Vince Killoran
2 years 5 months ago
Pastoral v. theological? I recall the story of how Cardinal Cushing's pastoral approach to his sister's marriage to her Jewish husband helped to transform the Church's view of other faiths.
James Anderson
2 years 5 months ago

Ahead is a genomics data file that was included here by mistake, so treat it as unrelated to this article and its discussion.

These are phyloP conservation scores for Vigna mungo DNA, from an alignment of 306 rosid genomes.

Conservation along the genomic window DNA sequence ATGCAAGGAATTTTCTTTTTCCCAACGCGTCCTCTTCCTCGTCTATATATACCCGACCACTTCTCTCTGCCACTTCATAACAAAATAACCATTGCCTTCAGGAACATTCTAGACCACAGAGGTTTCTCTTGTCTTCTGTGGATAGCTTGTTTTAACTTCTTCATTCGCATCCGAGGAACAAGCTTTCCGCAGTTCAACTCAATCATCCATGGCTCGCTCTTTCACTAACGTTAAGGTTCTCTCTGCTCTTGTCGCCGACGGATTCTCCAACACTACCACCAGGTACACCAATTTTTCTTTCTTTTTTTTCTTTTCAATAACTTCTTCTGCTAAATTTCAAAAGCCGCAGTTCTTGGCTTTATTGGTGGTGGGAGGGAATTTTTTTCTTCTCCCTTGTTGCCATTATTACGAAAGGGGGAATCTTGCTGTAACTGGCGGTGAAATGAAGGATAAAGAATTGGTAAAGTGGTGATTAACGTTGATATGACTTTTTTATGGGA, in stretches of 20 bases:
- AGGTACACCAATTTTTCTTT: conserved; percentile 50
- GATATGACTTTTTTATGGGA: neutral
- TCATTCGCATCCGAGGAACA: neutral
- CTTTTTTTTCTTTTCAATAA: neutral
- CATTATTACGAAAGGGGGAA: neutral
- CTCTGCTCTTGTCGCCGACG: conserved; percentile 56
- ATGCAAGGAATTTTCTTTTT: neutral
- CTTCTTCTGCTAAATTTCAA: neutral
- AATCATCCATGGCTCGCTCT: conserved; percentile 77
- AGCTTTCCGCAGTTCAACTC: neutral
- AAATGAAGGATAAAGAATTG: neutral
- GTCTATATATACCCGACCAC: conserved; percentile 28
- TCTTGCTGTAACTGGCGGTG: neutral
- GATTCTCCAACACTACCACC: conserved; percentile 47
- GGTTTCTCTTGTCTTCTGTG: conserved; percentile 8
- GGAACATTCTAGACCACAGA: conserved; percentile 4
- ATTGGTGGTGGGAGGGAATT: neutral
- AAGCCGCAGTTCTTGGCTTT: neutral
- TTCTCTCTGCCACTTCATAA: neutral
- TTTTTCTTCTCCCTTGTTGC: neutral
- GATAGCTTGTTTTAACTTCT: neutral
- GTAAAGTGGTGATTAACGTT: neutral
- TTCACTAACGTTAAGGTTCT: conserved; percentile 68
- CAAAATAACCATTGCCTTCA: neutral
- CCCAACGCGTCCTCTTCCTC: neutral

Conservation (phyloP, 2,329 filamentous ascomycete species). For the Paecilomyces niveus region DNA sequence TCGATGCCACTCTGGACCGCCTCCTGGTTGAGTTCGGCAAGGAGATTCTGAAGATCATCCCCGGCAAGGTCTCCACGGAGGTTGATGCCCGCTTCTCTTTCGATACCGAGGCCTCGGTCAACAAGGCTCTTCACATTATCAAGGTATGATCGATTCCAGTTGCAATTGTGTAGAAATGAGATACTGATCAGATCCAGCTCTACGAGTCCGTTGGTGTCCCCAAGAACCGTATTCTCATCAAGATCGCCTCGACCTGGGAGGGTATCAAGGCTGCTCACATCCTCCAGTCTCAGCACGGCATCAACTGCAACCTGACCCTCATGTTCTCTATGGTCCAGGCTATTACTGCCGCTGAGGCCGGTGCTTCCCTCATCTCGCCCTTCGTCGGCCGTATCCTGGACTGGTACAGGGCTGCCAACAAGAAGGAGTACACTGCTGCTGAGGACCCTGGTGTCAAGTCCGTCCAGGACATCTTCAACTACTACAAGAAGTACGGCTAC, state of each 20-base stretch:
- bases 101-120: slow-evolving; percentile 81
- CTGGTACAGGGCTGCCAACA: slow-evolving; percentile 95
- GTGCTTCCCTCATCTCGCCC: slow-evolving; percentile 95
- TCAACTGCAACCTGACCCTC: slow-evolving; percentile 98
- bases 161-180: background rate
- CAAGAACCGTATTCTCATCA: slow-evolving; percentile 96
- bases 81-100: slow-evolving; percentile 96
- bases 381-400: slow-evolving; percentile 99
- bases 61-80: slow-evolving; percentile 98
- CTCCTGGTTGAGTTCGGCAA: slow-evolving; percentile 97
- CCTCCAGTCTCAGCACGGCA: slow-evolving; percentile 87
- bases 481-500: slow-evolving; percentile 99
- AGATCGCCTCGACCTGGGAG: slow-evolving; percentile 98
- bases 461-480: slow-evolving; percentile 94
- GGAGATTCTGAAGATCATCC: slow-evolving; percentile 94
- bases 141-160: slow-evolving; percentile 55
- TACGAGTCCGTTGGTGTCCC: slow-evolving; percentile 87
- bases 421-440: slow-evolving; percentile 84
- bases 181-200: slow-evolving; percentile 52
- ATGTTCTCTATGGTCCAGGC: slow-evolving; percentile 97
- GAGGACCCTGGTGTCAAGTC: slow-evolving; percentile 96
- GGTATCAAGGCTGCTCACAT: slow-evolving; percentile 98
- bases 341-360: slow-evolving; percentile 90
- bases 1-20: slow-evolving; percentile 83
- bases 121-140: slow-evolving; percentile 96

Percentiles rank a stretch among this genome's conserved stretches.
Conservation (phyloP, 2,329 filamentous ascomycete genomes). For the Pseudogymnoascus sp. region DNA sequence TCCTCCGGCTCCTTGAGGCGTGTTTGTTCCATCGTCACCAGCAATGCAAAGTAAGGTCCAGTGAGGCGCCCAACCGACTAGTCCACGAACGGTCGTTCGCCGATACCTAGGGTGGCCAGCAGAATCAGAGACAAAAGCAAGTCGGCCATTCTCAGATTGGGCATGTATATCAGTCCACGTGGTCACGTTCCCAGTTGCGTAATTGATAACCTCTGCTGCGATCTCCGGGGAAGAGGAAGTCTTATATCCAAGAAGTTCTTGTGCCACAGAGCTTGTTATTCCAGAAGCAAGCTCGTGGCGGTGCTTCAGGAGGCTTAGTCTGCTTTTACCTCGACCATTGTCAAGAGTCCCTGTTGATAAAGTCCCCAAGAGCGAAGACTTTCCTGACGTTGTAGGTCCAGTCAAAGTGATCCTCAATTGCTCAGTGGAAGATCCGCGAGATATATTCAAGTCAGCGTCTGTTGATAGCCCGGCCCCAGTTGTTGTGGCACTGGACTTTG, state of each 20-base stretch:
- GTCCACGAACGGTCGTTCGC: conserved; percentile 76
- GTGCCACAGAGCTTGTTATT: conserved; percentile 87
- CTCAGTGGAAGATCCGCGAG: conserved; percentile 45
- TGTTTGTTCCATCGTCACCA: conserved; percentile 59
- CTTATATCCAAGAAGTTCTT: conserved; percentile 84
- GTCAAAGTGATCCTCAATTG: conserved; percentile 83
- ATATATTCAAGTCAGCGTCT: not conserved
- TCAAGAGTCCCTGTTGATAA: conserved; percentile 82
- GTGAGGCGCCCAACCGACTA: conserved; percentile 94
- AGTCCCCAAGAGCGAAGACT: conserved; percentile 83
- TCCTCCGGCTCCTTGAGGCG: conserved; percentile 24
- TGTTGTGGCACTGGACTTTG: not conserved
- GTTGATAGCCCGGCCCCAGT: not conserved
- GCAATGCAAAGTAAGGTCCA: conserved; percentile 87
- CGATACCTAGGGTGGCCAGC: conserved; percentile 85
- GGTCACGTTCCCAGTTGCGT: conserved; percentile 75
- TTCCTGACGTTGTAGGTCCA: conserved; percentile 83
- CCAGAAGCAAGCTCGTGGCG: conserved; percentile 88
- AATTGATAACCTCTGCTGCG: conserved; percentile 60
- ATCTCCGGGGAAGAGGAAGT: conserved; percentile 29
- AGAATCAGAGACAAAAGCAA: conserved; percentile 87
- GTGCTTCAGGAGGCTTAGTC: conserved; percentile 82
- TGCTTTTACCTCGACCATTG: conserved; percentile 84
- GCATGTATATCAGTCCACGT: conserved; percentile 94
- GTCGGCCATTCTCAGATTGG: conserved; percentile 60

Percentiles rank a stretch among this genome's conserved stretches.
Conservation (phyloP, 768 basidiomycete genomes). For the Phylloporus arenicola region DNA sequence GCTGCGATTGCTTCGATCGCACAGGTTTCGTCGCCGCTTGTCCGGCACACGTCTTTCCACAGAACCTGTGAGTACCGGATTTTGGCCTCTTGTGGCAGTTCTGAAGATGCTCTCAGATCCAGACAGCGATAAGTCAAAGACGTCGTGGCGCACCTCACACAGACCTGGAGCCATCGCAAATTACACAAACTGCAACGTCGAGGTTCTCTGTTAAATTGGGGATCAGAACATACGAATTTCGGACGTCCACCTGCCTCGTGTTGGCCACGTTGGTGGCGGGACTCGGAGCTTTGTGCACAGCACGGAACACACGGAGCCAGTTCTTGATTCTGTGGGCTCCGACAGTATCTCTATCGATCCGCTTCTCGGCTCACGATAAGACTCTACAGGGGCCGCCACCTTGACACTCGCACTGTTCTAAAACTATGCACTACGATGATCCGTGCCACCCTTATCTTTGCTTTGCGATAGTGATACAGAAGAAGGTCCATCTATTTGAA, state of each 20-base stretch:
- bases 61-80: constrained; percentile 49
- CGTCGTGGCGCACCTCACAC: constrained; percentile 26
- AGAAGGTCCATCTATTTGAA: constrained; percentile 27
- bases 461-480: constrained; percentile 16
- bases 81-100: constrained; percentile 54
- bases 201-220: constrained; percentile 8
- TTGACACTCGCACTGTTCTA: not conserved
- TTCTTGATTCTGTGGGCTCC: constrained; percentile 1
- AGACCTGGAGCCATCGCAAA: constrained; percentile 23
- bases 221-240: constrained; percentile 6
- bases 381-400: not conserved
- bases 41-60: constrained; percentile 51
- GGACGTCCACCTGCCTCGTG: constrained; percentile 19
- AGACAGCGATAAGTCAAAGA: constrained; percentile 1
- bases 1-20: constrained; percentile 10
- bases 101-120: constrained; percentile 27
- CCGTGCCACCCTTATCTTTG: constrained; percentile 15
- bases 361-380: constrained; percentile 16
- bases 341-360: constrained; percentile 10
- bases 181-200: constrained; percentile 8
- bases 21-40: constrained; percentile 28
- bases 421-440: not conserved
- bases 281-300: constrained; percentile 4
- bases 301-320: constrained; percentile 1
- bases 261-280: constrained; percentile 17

Dear Father Jim, Ross and America Readers, Thank you for your work in posting this conversation. I'll make a few points, quickly, that I hope will allow for some deeper discernment: 1. The Relevance of a Sensus Fidelium assumption in the contentious Social Issues: The teachings, true-to-form developments, in Vatican II as to the ecclesiology of the laity, the "people of God," and their rightful voice in the Church is non-relevant. While the Holy Spirit, the Counsel teaches, works in and through the laity such that its faithful sense emulates the Spirit of Charity--its mode of formal, magisterial participation is found in the mystical connection within the Sacramental unity of the Church, the sacrificial wedding. Asking how millions of people respond to very short questions, never knowing the formation of their consciences, their ultimate fidelity to Christ Jesus or even who they publicly are--and then judging these as 'ex Pew-pedra' pronouncements of the Sensus Fidelium, is to treat mere newspaper surveys as Divinely-commanded moral precepts. Such gnostic reasoning wrongly suspends the only meaningful, formal criterion of discernment of the Sacramental Unity (are such people faithfully, fully breathing in the Mystical Body?), and so dangerously slams the cart on top of the horse. 2. Woefully Mistaken Claims to Subjective Conscience Consider: "I can reasonably and piously choose, in sincere conscience, to dissent and desist from ______ Catholic doctrine, because it is not infallible dogma of the Catholic Church," you are gravely mislead. Father Martin S.J. seems to assume the above proposition. It is the most common fallacy underlying these and other similiar "controversial" conversations. Firstly, the faithful are called not only to accept and practice infallible doctrine, but all public doctrines and teachings, and even some non-teachings in certain instances. The conscience may be--and often is--bound by the voice of the Church even in matters not pertaining to Ex Cathedra proclamations in the Magisterial life. To be fair, Father Martin S.J. goes further and rightly includes the teachings of Universal Counsels and Scripture. But he misses that Tradition is among these, and even when tradition is recognized from the teaching office of the Petrine Chair--this is universal recognition and binds the conscience the faithful, showing them the way to Love. Secondly, the "conscience" is not some autonomous, subjective ghost capable of being reasonably formed apart from the Charity of the Spirit with Faith and Hope in the Truth revealed. Someone cannot "reasonably, piously dissent and desist" with a "good" conscience from the Truth of Christ Jesus, even if the individual claims it's more "charitable" or "merciful." They may be formed by a Spirit, but it is not a charitable one, it shows no mercy, and it is not good. Why? Because, 3. Truth and Charity are always compatible: One cannot reasonably claim that they are "led in the conscience" to pursue "charity" and love by denying the Truth proclaimed by God. This same God (Christ Jesus) is the source (processio) of the same Holy Spirit we are here discerning; they are consubstantial. And, this same Christ Jesus (Logos) who is the Truth itself (Jn. 14); is the giver of this Spirit to the Church (Jn. 20), who is Love itself. The Universal Mission of the Church is to ensure to obedient practice of all the Truths of God (Mt. 28). Thus, the teaching and insurance of faithful practicing in the Truth of Christ Jesus, by the Church, will always be perfectly Loving, perfectly Charitable. So, when Christ or Paul solemnly command that we abstain from the Eucharist in grave states of sin, lest we condemn ourselves (e.g. 1 Cor. 11); they give us the supreme opportunity to Love, because in practicing this Truth we live in Love itself! Persons saying "personally, this offends me" are being unloving and uncharitable, using their hallow emotional caprices to trump God's most-Loving will for them. All other magisterial teachings follow the same path. You are not "loving" anyone by refusing to share the Truth. Nor do you believe the Truth if you fail to Lovingly preach and live it. No-one can claim to have "discerned the Spirit" so as to "piously, reasonably, in good conscience, have found a greater way to Love" where-by the teachings of Christ in the Church (c.f. Luke 10:16) are there-after "consciously" suspended for a later date. 4. The Gravity of Catholic Teachings were Misstated, a) The teaching on divorce and remarriage, and what is adultery, is infallible -- Scripture b) The teaching that adultery is grave sin, is infallible -- Scripture c) The teaching that the reception of the Eucharist in grave sin is prohibited, is infallible -- Scripture d) The teaching that the sexual atrocities in question are gravely sinful, is infallible -- Scripture To deny that these ought not be as Truth served and practiced in worship (i.e. the Mass), is an error, denying that: e) "true worshipers will worship the Father in Spirit and truth; and indeed the Father seeks such people to worship him. God is Spirit, and those who worship him must worship in Spirit and truth." (John 4:23-24). The most loving practice of worship which we all "must" abide in is that which acts in Spirit and in Truth. Christ has revealed these to us, so it makes it easy. The same is the reasoning why non-Catholics are most-loved by not being invited up to receive the Eucharist. I'll end with how Christ Jesus deals with this issue. When Christ most clearly expounds the Truth of the Real Presence to an enormous crowd of Souls in John 6:48-60, Our Blessed Lord sees their disagreement, never bends His preaching one centimeter (!) as to its absolute nature and required practice--saying instead that their Life depends on it--and allows them to walk away because they could not accept it. He then turns the Apostles and asks if they too will leave--unmoved as to whether even His closest brothers ought to leave if they too can't consciously accept or fathom the teaching. Christ did not find the essential issues of Grace, the issues of the gravity of sin and eternal life, to be ones for negotiation. And, we know that Christ was preeminently, perfectly Loving (and "pastoral"--as He Is the Perfect Pastor) to each and all of these Souls in this passage. Why won't you let your heart embrace that what is most Loving will always be humble service to the Truth? Pax Christi